Planning to use object detection? 3 things you should know about it
Object detection is a crucial technology in various fields, including digital twins, robotics, and artificial intelligence. It can be utilized for indenting and localizing objects in images, videos, lidar, and point cloud data, for example. However, its use requires a lot of training, in which human labor is usually unavoidable. That is why we at Elomatic are developing automated tools and processes that revolutionize the use of data for object detection.
Object detection is a prominent application of deep learning, which mimics the structure and function of the human brain’s neural networks using artificial neural networks with multiple layers to extract high-level features and make complex decisions. It offers many advantages such as improved accuracy, real-time processing, flexibility and scalability.
Object detection plays a key role in various sectors, for example:
- Autonomous vehicles rely on it for safe navigation.
- Surveillance systems use it for security and anomaly detection.
- In medical field, it aids in precise imaging and diagnosis.
- Retailers leverage it for accurate inventory management and customer analytics.
- Manufacturing quality control also benefits from it by identifying defects and improving production efficiency.
However, if you plan to use object detection, there are a few things you should be aware of.
1. Object detection and image classification are not synonyms
Object detection draws bounding around detected objects and tells what is inside the boxes, whereas image classification only tells what is in the image. While bounding boxes are common in object detection tasks, they are just one way to indicate the presence and location of an object.
In addition to bounding boxes, segmentation techniques provide more nuanced information. Other techniques include semantic segmentation, instance segmentation, and panoptic segmentation.
2. A lot of training is required when using object detection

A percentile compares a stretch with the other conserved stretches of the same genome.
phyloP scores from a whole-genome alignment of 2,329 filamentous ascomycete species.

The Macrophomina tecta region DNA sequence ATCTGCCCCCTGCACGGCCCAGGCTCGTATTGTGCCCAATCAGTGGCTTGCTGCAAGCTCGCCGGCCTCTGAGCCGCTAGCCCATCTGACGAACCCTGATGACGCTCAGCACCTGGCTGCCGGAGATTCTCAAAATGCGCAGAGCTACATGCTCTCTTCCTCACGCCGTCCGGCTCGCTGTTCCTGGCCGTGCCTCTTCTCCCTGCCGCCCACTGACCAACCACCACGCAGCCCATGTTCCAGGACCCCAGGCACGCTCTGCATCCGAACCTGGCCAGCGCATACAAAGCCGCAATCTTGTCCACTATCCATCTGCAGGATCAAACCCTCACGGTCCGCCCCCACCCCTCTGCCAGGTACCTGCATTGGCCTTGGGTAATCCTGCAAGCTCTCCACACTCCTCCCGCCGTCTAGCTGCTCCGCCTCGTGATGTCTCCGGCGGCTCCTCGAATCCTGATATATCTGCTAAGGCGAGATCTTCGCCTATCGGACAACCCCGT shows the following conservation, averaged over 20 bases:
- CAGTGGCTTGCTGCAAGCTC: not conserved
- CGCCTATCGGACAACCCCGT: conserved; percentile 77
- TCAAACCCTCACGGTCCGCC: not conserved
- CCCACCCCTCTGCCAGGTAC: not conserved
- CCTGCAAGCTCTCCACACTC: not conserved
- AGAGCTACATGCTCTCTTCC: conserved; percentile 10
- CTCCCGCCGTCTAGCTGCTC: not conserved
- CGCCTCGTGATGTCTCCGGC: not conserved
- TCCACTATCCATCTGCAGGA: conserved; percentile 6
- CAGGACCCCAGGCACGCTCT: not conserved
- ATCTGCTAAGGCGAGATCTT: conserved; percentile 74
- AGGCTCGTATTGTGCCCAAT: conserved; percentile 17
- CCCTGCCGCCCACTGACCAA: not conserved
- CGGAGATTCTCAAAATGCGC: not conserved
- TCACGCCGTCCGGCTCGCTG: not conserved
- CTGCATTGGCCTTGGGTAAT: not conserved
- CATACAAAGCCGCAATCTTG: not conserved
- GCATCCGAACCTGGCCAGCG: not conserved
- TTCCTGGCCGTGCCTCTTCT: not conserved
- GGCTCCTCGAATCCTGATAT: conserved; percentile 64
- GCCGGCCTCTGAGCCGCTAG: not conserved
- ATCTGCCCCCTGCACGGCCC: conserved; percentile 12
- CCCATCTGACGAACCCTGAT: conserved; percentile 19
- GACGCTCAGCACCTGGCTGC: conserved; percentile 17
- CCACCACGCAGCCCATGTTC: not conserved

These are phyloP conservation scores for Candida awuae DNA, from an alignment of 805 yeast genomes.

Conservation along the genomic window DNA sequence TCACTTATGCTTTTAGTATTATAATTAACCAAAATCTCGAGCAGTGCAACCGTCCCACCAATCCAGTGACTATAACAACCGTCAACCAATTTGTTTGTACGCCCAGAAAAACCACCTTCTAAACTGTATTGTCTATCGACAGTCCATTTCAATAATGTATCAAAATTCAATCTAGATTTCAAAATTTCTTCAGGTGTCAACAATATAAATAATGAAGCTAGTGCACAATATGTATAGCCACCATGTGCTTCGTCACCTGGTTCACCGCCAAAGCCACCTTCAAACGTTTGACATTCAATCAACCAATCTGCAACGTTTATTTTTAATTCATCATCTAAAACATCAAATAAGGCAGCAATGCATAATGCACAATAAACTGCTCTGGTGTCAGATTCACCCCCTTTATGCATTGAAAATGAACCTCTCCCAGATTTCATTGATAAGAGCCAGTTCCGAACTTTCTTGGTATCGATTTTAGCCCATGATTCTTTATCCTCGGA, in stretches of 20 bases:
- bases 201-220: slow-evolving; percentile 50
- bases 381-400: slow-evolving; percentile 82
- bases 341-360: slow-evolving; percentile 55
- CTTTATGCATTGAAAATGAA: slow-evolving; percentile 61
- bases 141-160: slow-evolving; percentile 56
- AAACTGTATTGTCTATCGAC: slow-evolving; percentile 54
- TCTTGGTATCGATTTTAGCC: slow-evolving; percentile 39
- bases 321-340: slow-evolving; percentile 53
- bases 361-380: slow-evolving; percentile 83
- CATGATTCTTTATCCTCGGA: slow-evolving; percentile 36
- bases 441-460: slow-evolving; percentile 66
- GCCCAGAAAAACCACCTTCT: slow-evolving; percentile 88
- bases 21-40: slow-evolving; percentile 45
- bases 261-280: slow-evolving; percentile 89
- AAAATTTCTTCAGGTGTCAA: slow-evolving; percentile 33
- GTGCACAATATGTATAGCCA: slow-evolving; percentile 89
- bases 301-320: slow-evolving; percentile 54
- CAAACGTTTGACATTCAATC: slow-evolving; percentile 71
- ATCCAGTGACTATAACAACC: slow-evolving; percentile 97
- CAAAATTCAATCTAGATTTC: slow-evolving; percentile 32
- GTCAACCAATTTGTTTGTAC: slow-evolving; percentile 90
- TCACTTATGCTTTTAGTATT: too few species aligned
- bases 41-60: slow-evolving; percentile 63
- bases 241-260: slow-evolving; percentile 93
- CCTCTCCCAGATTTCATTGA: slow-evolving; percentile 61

The magic behind object detection lies in convolutional neural networks (CNNs). They are deep learning algorithms designed for processing structured grid data like images, applying filters to detect patterns, and using pooling layers to reduce dimensionality, enhancing feature detection. To use and fully utilize the CNNs, they must be trained again and again until adequate confidence is achieved.
In the training, data is the most essential factor in the overall success. What is more, you need accurate data annotation for training models to recognize and understand patterns, enabling them to make accurate predictions and classifications. In practice, you have to label or tag data with relevant information to train machine learning models. You also need to add annotations such as bounding boxes, segmentation masks, or class labels to images, videos, point clouds, or text.
To solve these challenges, we at Elomatic are developing automated tools and processes that change how data is used for object detection. This means that companies can start to use object detection more easily and in wider applications.
3. You might need the help of artificial intelligence
Typically, training data preparation and data labeling involve human-intensive work, as creating the right annotations for the training data requires human expertise and meticulous effort. Moreover, these tools are expensive and do not eliminate or minimize the need for manual labeling – raising the question of whether you want to expose your data to an AI cloud service.
The most significant drawback of these tools is that they can’t leverage the engineering data produced by design teams and technical analysis departments to create new applications. When 3D models and technical analyses are produced with Elomatic’s automated tools, it is possible to utilize these in new ways and bring ideas faster to production.
Deep leaning (DL) is a subfield of machine learning (ML) that is a subset of artificial intelligence. Machine learning focuses on algorithms and statistical models enabling computers to learn and make predictions from data without explicit programming. It is widely used in various applications, including image recognition, natural language processing, and recommendation systems.
Semantic Segmentation is a technique that identifies each pixel as belonging to a particular class or object but doesn’t distinguish between different instances of the same class. For instance, in an image with multiple cars, all car pixels are labeled the same, without indicating which pixels belong to which specific car.
Instance Segmentation not only classifies each pixel but also differentiates between individual instances of the same class. Using the same example, instance segmentation would separate Car A from Car B even though they are both cars.
Panoptic Segmentation is a hybrid that provides both semantic and instance segmentation information. This method is crucial in complex applications like autonomous driving, where it identifies and distinguishes between vehicles for safe navigation. Similarly, in medical imaging, it helps not only in detecting cancerous tissue but also in isolating individual tumors. Its dual functionality makes it a go-to choice for scenarios requiring detailed visual understanding.